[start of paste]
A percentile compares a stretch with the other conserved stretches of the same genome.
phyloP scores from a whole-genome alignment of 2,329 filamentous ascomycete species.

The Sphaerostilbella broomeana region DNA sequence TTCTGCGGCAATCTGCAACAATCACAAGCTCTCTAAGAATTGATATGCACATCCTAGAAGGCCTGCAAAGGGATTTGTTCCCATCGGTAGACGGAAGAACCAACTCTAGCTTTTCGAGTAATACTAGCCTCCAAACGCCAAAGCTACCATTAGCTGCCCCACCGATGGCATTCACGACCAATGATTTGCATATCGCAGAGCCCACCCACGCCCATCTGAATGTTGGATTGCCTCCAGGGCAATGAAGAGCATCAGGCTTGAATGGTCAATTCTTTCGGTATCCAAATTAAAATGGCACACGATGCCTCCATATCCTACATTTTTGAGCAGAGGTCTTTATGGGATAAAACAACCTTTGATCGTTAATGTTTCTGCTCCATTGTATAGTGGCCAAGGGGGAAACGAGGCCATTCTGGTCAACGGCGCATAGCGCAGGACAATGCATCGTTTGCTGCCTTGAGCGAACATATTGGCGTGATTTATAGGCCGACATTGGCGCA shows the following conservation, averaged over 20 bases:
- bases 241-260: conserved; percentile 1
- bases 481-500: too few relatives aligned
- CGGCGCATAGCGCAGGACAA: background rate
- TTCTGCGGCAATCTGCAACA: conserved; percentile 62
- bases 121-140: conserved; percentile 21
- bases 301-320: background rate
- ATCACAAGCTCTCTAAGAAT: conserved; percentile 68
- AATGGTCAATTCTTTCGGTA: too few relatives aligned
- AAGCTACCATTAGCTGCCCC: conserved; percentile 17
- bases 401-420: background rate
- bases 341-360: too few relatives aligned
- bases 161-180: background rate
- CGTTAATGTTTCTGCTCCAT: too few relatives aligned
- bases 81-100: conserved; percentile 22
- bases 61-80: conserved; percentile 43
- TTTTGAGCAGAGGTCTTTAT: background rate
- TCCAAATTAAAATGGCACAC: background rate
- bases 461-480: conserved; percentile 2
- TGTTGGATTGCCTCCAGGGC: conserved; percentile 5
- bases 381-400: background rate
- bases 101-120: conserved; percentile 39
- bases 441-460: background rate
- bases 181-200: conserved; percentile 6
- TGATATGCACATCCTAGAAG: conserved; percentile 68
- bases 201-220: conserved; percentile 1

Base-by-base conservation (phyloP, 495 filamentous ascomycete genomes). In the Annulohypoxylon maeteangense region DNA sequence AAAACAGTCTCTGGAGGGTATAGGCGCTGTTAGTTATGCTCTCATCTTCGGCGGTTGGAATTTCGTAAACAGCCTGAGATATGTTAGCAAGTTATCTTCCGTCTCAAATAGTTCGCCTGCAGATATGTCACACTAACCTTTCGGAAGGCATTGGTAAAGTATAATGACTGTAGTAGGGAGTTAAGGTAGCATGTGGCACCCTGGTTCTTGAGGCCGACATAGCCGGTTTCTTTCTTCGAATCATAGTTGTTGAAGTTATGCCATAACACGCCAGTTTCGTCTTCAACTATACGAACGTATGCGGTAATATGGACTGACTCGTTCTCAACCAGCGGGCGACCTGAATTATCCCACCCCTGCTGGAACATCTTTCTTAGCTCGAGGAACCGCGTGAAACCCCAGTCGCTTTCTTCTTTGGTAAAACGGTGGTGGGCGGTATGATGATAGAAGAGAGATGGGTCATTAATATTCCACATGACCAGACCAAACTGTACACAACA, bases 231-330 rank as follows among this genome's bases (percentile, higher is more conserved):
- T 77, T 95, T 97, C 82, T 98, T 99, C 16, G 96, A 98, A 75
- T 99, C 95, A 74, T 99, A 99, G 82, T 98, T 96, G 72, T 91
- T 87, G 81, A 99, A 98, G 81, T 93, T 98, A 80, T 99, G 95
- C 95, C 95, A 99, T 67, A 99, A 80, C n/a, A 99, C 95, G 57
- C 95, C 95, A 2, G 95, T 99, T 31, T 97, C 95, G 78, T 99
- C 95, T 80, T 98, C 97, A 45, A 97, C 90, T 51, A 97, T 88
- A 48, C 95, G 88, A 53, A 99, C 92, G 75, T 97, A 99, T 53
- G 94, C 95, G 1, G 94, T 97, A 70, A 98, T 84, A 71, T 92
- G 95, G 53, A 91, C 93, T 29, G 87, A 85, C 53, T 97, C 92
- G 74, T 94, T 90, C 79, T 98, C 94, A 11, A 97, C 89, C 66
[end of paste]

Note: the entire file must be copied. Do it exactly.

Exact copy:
A percentile compares a stretch with the other conserved stretches of the same genome.
phyloP scores from a whole-genome alignment of 2,329 filamentous ascomycete species.

The Sphaerostilbella broomeana region DNA sequence TTCTGCGGCAATCTGCAACAATCACAAGCTCTCTAAGAATTGATATGCACATCCTAGAAGGCCTGCAAAGGGATTTGTTCCCATCGGTAGACGGAAGAACCAACTCTAGCTTTTCGAGTAATACTAGCCTCCAAACGCCAAAGCTACCATTAGCTGCCCCACCGATGGCATTCACGACCAATGATTTGCATATCGCAGAGCCCACCCACGCCCATCTGAATGTTGGATTGCCTCCAGGGCAATGAAGAGCATCAGGCTTGAATGGTCAATTCTTTCGGTATCCAAATTAAAATGGCACACGATGCCTCCATATCCTACATTTTTGAGCAGAGGTCTTTATGGGATAAAACAACCTTTGATCGTTAATGTTTCTGCTCCATTGTATAGTGGCCAAGGGGGAAACGAGGCCATTCTGGTCAACGGCGCATAGCGCAGGACAATGCATCGTTTGCTGCCTTGAGCGAACATATTGGCGTGATTTATAGGCCGACATTGGCGCA shows the following conservation, averaged over 20 bases:
- bases 241-260: conserved; percentile 1
- bases 481-500: too few relatives aligned
- CGGCGCATAGCGCAGGACAA: background rate
- TTCTGCGGCAATCTGCAACA: conserved; percentile 62
- bases 121-140: conserved; percentile 21
- bases 301-320: background rate
- ATCACAAGCTCTCTAAGAAT: conserved; percentile 68
- AATGGTCAATTCTTTCGGTA: too few relatives aligned
- AAGCTACCATTAGCTGCCCC: conserved; percentile 17
- bases 401-420: background rate
- bases 341-360: too few relatives aligned
- bases 161-180: background rate
- CGTTAATGTTTCTGCTCCAT: too few relatives aligned
- bases 81-100: conserved; percentile 22
- bases 61-80: conserved; percentile 43
- TTTTGAGCAGAGGTCTTTAT: background rate
- TCCAAATTAAAATGGCACAC: background rate
- bases 461-480: conserved; percentile 2
- TGTTGGATTGCCTCCAGGGC: conserved; percentile 5
- bases 381-400: background rate
- bases 101-120: conserved; percentile 39
- bases 441-460: background rate
- bases 181-200: conserved; percentile 6
- TGATATGCACATCCTAGAAG: conserved; percentile 68
- bases 201-220: conserved; percentile 1

Base-by-base conservation (phyloP, 495 filamentous ascomycete genomes). In the Annulohypoxylon maeteangense region DNA sequence AAAACAGTCTCTGGAGGGTATAGGCGCTGTTAGTTATGCTCTCATCTTCGGCGGTTGGAATTTCGTAAACAGCCTGAGATATGTTAGCAAGTTATCTTCCGTCTCAAATAGTTCGCCTGCAGATATGTCACACTAACCTTTCGGAAGGCATTGGTAAAGTATAATGACTGTAGTAGGGAGTTAAGGTAGCATGTGGCACCCTGGTTCTTGAGGCCGACATAGCCGGTTTCTTTCTTCGAATCATAGTTGTTGAAGTTATGCCATAACACGCCAGTTTCGTCTTCAACTATACGAACGTATGCGGTAATATGGACTGACTCGTTCTCAACCAGCGGGCGACCTGAATTATCCCACCCCTGCTGGAACATCTTTCTTAGCTCGAGGAACCGCGTGAAACCCCAGTCGCTTTCTTCTTTGGTAAAACGGTGGTGGGCGGTATGATGATAGAAGAGAGATGGGTCATTAATATTCCACATGACCAGACCAAACTGTACACAACA, bases 231-330 rank as follows among this genome's bases (percentile, higher is more conserved):
- T 77, T 95, T 97, C 82, T 98, T 99, C 16, G 96, A 98, A 75
- T 99, C 95, A 74, T 99, A 99, G 82, T 98, T 96, G 72, T 91
- T 87, G 81, A 99, A 98, G 81, T 93, T 98, A 80, T 99, G 95
- C 95, C 95, A 99, T 67, A 99, A 80, C n/a, A 99, C 95, G 57
- C 95, C 95, A 2, G 95, T 99, T 31, T 97, C 95, G 78, T 99
- C 95, T 80, T 98, C 97, A 45, A 97, C 90, T 51, A 97, T 88
- A 48, C 95, G 88, A 53, A 99, C 92, G 75, T 97, A 99, T 53
- G 94, C 95, G 1, G 94, T 97, A 70, A 98, T 84, A 71, T 92
- G 95, G 53, A 91, C 93, T 29, G 87, A 85, C 53, T 97, C 92
- G 74, T 94, T 90, C 79, T 98, C 94, A 11, A 97, C 89, C 66